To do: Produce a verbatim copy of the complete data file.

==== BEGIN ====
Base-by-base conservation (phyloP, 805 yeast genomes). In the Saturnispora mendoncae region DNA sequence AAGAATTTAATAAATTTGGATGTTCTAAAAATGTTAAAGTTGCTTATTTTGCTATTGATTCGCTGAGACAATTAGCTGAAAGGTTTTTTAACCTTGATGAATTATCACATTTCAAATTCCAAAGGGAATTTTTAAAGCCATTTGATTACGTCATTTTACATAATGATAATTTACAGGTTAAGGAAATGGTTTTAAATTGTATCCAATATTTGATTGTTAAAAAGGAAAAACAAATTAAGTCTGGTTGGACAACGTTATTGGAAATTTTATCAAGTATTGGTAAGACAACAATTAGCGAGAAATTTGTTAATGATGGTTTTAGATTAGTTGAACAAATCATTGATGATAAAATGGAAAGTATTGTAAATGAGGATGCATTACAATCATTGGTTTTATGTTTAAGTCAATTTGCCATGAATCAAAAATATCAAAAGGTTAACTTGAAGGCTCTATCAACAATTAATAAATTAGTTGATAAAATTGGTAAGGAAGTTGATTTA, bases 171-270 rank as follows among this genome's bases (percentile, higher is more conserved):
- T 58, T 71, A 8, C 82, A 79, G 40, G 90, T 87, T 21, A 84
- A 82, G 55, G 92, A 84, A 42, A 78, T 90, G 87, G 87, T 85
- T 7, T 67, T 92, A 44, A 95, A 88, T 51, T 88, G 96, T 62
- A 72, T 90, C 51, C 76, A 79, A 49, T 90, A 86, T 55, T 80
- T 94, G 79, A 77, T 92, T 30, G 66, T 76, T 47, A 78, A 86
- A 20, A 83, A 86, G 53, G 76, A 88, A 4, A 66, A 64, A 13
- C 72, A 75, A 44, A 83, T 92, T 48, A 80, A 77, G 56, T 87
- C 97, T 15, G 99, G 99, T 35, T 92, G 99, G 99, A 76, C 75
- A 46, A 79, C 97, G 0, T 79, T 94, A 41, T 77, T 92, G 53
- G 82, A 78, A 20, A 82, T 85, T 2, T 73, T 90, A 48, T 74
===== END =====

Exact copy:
Base-by-base conservation (phyloP, 805 yeast genomes). In the Saturnispora mendoncae region DNA sequence AAGAATTTAATAAATTTGGATGTTCTAAAAATGTTAAAGTTGCTTATTTTGCTATTGATTCGCTGAGACAATTAGCTGAAAGGTTTTTTAACCTTGATGAATTATCACATTTCAAATTCCAAAGGGAATTTTTAAAGCCATTTGATTACGTCATTTTACATAATGATAATTTACAGGTTAAGGAAATGGTTTTAAATTGTATCCAATATTTGATTGTTAAAAAGGAAAAACAAATTAAGTCTGGTTGGACAACGTTATTGGAAATTTTATCAAGTATTGGTAAGACAACAATTAGCGAGAAATTTGTTAATGATGGTTTTAGATTAGTTGAACAAATCATTGATGATAAAATGGAAAGTATTGTAAATGAGGATGCATTACAATCATTGGTTTTATGTTTAAGTCAATTTGCCATGAATCAAAAATATCAAAAGGTTAACTTGAAGGCTCTATCAACAATTAATAAATTAGTTGATAAAATTGGTAAGGAAGTTGATTTA, bases 171-270 rank as follows among this genome's bases (percentile, higher is more conserved):
- T 58, T 71, A 8, C 82, A 79, G 40, G 90, T 87, T 21, A 84
- A 82, G 55, G 92, A 84, A 42, A 78, T 90, G 87, G 87, T 85
- T 7, T 67, T 92, A 44, A 95, A 88, T 51, T 88, G 96, T 62
- A 72, T 90, C 51, C 76, A 79, A 49, T 90, A 86, T 55, T 80
- T 94, G 79, A 77, T 92, T 30, G 66, T 76, T 47, A 78, A 86
- A 20, A 83, A 86, G 53, G 76, A 88, A 4, A 66, A 64, A 13
- C 72, A 75, A 44, A 83, T 92, T 48, A 80, A 77, G 56, T 87
- C 97, T 15, G 99, G 99, T 35, T 92, G 99, G 99, A 76, C 75
- A 46, A 79, C 97, G 0, T 79, T 94, A 41, T 77, T 92, G 53
- G 82, A 78, A 20, A 82, T 85, T 2, T 73, T 90, A 48, T 74